In a new report, titled State of the World 2015: Confronting Hidden Threats to Sustainability, the research organisation highlights eight factors that threaten sustainability but are not being widely discussed – all of which are linked to overconsumption of resources.
Specifically, it cites growing dependence on imported food, agricultural losses, problems of energy availability, increasingly degraded oceans, the pursuit of never-ending economic growth, migration as a climate adaptation strategy, disputes over Arctic ownership, and emerging diseases originating in animals.
"These threats are hidden in the sense that they are commonly overlooked or underappreciated," said acting president of Worldwatch Ed Groark. "But addressing them is critical to building sustainable societies….These are significant threats, but each and every one of them has solutions, especially if we commit to an ethic of stewardship, robust citizenship, and a systems approach to addressing the challenges that we face.”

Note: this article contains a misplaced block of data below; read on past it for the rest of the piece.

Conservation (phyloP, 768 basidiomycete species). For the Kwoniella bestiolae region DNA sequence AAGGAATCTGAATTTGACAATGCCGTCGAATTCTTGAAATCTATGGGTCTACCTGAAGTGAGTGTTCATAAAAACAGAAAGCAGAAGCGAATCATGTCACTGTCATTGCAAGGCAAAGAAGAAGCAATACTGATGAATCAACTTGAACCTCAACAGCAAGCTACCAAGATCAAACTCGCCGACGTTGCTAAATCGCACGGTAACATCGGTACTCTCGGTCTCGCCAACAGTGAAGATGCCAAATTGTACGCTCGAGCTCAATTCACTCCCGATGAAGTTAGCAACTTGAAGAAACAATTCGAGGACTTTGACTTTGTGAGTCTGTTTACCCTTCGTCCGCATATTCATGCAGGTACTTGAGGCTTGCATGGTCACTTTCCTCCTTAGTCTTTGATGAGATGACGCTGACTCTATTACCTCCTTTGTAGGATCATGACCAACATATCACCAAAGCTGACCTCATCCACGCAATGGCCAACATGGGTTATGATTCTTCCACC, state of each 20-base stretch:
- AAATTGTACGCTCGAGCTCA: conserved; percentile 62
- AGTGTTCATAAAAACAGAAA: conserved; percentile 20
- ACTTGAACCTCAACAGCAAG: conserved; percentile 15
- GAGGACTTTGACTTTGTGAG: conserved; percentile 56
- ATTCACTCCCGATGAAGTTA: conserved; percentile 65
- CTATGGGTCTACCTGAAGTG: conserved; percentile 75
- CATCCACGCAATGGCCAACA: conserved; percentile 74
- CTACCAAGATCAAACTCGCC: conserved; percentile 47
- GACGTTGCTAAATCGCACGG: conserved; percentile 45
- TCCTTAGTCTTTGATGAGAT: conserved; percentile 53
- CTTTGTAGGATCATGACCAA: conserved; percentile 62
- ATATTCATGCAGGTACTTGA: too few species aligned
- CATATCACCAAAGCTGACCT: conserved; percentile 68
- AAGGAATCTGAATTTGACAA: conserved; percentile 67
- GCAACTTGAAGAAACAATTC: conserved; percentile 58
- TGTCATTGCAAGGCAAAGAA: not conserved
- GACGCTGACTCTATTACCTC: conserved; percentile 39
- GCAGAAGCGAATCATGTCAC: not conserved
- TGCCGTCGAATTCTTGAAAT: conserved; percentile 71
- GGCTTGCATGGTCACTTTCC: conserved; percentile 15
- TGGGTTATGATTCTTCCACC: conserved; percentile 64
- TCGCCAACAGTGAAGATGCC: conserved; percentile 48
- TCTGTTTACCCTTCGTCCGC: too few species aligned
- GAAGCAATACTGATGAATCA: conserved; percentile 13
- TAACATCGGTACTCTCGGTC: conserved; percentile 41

Reliance on food imports
The organisation said pressure to import food, for example, could be reduced by effectively increasing food supplies through reductions in food waste. According the UN’s Food and Agriculture Organisation, about a third of the global harvest is lost each year.
According to the report, import-dependent countries are vulnerable to high prices and supply disruptions due to crop failures, as well as to politically motivated manipulation of prices in supplier countries. More than a third of the world’s countries depend on imported grain for at least a quarter of their domestic consumption, while a quarter import more than half their grain, the report said.
Questioning the economic growth model
“Even economic growth, long unquestioned and coveted, needs to be examined with healthy scepticism,” Worldwatch said. It claims that the pursuit of never-ending growth comes at an environmental cost, as human activities outgrow the planet that supports them – and argues that the economy could still offer adequate employment, greater equality and lower environmental impact even if it were not driven by growth of material throughput.
“This requires that economics ministers and others set human well-being, rather than growth, as the primary economic objective, shifting the global economic machine away from intensive resource use and the endless pursuit of ‘more’,” it said.
The full report is available online here.